It’s the end of an era as Clover Lanes has closed its doors for good.
Jonah Cunningham, the manager/mechanic, announced on Facebook May 1 the Cloverdale bowling alley was shutting its doors after 72 years in operation.
“It’s with a sad heart that we announce that we are closing our doors forever,” Cunningham wrote. “We will miss all of you and hope you are keeping safe. Thank you for all the awesome memories!!!”
It's with a sad heart that we announce that we are closing are doors forever….
We will miss all of you and hope you are keeping safe..
Thank you for all the awesome memories!!!
Cunningham was still broken up over the closure when the Cloverdale Reporter caught up with him early on a Saturday morning.
“It’s bittersweet because I have a lot of good memories there and so do a lot of other people,” he said. “I grew up around bowling. I grew up with the game. To see another alley close, it’s really sad.”
He said Clover Lanes opened at its current location in 1949 in a purpose-built centre.
“I’ve seen the original plans. It took a year or so to build the building and then they moved the equipment in and opened up.”
Cunningham also lamented that Clover Lanes didn’t get a proper send off, as the alley has been closed because of COVID since April 17.
“To have it fade into obscurity the way it has, it’s heartbreaking.”
He said the charm of Clover Lanes was that it was a inter-generational alley.
“I’ve had great-grandparents bring their great-grandchildren in to bowl because they bowled there in the past—generations of bowlers,” noted Cunningham. “The stories you’d hear were great. It was one of those places that people would come together in the spirit of camaraderie amid goodwill, fun, and friendly competition.”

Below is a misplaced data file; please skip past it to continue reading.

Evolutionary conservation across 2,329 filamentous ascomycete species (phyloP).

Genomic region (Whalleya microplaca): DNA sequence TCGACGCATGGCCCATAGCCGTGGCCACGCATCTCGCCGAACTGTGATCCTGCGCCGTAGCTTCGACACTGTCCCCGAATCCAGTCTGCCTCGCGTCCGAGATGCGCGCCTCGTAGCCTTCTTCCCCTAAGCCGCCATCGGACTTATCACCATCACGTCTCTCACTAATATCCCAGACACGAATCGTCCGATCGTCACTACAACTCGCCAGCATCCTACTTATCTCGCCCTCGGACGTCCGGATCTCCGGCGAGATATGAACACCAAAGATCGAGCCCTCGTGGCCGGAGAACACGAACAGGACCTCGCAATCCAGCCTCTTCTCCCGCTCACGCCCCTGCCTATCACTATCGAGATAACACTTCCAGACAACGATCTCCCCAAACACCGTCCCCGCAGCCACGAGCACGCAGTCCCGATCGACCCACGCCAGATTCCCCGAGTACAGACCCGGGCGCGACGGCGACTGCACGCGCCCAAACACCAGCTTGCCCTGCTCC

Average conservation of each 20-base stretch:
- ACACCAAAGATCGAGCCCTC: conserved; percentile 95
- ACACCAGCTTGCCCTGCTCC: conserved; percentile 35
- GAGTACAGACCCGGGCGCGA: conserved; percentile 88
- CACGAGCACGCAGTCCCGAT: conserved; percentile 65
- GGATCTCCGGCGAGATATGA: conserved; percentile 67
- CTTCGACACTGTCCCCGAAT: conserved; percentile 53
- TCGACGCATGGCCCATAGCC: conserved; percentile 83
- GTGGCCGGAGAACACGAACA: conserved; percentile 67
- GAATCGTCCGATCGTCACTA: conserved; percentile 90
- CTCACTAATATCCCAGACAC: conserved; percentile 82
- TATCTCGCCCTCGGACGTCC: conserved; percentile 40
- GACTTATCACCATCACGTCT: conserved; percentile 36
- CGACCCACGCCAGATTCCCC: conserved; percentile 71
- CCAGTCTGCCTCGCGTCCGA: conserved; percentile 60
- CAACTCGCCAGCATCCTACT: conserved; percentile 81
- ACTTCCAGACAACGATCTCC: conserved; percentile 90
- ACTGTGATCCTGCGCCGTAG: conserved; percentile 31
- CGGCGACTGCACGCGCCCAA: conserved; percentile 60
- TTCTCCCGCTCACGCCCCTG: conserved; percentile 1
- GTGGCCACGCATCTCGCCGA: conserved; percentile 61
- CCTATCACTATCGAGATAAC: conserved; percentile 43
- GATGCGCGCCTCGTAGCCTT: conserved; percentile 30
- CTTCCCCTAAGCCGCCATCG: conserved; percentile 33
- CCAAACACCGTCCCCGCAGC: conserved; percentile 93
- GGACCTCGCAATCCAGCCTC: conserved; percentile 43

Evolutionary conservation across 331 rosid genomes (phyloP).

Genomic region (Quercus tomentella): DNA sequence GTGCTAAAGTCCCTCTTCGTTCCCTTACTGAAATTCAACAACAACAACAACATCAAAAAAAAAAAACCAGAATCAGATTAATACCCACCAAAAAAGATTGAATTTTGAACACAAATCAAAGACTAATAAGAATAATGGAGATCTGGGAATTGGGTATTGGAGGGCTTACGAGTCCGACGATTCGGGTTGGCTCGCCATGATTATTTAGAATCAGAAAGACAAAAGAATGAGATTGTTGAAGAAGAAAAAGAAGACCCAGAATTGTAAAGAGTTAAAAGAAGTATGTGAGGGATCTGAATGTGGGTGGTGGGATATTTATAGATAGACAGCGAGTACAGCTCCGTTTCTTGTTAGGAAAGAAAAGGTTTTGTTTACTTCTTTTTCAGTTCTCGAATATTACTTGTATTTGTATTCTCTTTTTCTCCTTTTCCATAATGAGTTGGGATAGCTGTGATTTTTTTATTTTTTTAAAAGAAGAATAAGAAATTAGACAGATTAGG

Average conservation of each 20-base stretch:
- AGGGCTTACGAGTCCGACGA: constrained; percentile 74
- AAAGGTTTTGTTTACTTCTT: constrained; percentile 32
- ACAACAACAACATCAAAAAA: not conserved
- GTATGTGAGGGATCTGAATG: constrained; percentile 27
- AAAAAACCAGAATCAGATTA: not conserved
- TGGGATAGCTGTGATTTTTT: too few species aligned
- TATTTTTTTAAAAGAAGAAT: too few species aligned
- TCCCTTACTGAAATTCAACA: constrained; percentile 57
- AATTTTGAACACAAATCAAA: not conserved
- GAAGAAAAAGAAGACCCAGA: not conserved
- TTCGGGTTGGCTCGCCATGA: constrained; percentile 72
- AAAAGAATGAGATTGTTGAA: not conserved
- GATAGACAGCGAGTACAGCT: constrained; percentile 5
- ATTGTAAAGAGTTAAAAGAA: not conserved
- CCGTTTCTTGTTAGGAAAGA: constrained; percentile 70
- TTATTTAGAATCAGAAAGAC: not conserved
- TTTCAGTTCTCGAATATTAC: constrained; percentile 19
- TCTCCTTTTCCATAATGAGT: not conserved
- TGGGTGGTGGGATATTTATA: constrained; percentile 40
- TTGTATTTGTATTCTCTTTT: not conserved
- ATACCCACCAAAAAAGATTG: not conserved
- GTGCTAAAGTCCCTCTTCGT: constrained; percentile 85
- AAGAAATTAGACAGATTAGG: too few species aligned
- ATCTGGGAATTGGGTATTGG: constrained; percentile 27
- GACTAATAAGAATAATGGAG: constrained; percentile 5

He said Clover Lanes was more of a community hub than a bowling alley, that it was there for the people.
“You’d feel a sense of family when you walked in the door,” he added. “I’m really going to miss all the people. And I know a lot of them are upset. They’re sad.”
Cunningham said COVID “decimated the business,” but the building had been up for sale for a long time.
Erin Lamont was the manager before Cunningham, working at Clover Lanes for more than a decade.
“It sucks for the community,” said Lamont. “It’s been there for so long.”
Lamont said she drove by Clover Lanes in the evening just after it sold and saw work crews ripping out the lanes and removing all the bowling equipment.
“I was crying,” said Lamont. “I thought to myself, ‘Oh, so many good memories.’”
Lamont said the owners of Clover Lanes put the building and business on the market when the pandemic first hit in March 2020.
“The place has been up [for sale] since last year,” Lamont said. “They had an offer to buy the land and the building only—nothing to do with the business. So what do you do?”
Lamont said 5-pin bowling has been losing interest for about a decade. She said the pandemic just sped up an inevitable timeline on the bowling alley’s closure.
Cunningham said he was glad the Reporter reached out. He said Clover Lanes “needed an obituary” of sorts.
“Some kind of acknowledgement that it was there and that it was important.
“I’m going to treasure the time that I had there and I want to thank everyone. I met a lot of great people there and I’m really going to miss it.”